WADA faces IMMAF lawsuit over rejection of code signatory application
By Callum Murray
The International Mixed Martial Arts Federation said today that it launched legal action against the World Anti-Doping Agency in a court in Lausanne last month over WADA’s rejection of its application to become a signatory to the World Anti-Doping Code.
IMMAF is partly funded by Endeavor (formerly WME-IMG), owner of UFC, the professional mixed martial arts series, and Densign White, IMMAF’s chief executive, told Sportcal today that Endeavor was sponsoring the lawsuit, including paying the legal costs associated with hiring Swiss lawyers to conduct the legal challenge.
IMMAF applied to WADA to become a signatory to the code in June 2016, but despite having been recognised as code-compliant, was turned down, on what White today described as “political grounds.”
IMMAF’s application for membership of the Global Alliance of International Sports Federations (formerly SportAccord), was also rejected, “a totally unsatisfactory situation,” which, White said, left it with “no alternative but to take things to another level.”
White said: “We know other combat sports don’t want IMMAF to become a member because they feel threatened by the sport. Maybe they’re frightened they might lose their position in the queue to become IOC-recognised, and then to become an Olympic sport. Those that already are [Olympic sports] might feel their sport is at risk of being kicked out.”
White also argued that WADA had compromised its independence by allowing itself to be influenced over its decision on IMMAF’s application to become a code signatory by GAISF. He said: “My view is that WADA should be independent, and should not need to ask a third party about the merits of an application.”
Sportcal has asked WADA for a response to the lawsuit.
IMMAF said that it is disputing the rejection of its application to become a WADA signatory “on the grounds of infringement to its personality rights according to Swiss law. Although IMMAF meets all WADA criteria, the agency which was founded to independently protect and support participant safety in sport, rejected IMMAF’s application.
“The sole reason given was rebuttal by other recognised International Sports Federations, mainly combat sports federations.”
Asked to explain the basis of its legal challenge, White said: “In Swiss law, organisations have the right to play their trade, to do business without hindrance.”
In a statement, IMMAF said: “WADA’s rejection has wide reaching impact on the development of the sport of MMA, including the safety of its competitors and their right to fair competition. It also damages IMMAF’s reputation and MMA’s scope for development since WADA signatory status is a requirement of all sports federations wishing to become members of Global Alliance of International Sports Federations (formerly SportAccord).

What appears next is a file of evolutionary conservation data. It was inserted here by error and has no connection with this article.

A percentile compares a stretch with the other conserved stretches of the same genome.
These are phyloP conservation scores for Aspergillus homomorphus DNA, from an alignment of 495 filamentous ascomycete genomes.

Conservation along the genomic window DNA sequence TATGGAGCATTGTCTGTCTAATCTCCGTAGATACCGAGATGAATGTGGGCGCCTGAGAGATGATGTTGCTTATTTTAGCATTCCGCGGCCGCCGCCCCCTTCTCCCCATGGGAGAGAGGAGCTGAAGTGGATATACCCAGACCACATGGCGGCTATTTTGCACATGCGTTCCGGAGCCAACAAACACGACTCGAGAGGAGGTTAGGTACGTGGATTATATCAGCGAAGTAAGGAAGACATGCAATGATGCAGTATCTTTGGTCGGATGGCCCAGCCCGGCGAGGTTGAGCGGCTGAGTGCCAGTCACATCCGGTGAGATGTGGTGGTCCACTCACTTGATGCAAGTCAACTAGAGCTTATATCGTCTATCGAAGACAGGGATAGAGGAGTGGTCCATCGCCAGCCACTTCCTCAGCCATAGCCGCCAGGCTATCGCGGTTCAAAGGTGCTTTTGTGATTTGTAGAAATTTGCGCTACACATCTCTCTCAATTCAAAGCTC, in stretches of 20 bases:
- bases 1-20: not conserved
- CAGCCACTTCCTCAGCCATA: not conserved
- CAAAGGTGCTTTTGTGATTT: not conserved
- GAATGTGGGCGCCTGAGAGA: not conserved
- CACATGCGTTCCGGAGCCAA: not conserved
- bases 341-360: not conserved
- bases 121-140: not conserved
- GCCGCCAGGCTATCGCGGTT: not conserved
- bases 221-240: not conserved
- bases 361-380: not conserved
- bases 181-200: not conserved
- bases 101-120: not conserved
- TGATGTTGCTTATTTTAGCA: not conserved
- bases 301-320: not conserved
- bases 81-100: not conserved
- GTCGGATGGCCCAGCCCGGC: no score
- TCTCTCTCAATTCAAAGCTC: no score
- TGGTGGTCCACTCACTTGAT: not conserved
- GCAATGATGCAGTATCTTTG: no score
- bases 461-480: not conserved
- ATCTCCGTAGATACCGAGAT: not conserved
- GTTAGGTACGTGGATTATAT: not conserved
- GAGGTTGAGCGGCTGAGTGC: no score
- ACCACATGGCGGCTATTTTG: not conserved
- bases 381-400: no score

“GAISF is the umbrella organisation for international sports federations, which enables access to governmental support and public funding, and is the feeder organisation to the Olympic Games.”
IMMAF is on record as saying that it would like to work towards Olympic status for mixed martial arts. In November last year, IMMAF began merger negotiations with the rival World Mixed Martial Arts Association, as the sport seeks to bring its governance under one roof, a prerequisite for recognition by GAISF, and ultimately for acceptance onto the programme of the Olympic Games.
White said that the two bodies have in the last few days signed an affiliation agreement. The lack of a single, unified governing body had also been put forward as a reason to turn down IMMAF’s application to GAISF, but White said: “We hope to hand the agreement to Patrick Baumann [GAISF’s president]. Let’s see what they now have to say.”
In the statement, White said: “I’m disappointed that it has come to this, but I feel IMMAF has been left with no alternative. Attaining signatory status to the WADA code is important to IMMAF, as it validates our work and empowers us to regulate. Without WADA recognition, IMMAF’s sanctions are easily bypassed with a resulting detrimental impact on our athletes, their safety and the sport of MMA. By refusing our application WADA strips IMMAF of its ability to ensure a clean sport, which runs contrary to its purpose.”
Gaining recognition as a signatory to the code would have “no bearing whatsoever” on the status of UFC, White said, which has a separate anti-doping agreement administered by the US Anti-Doping Agency.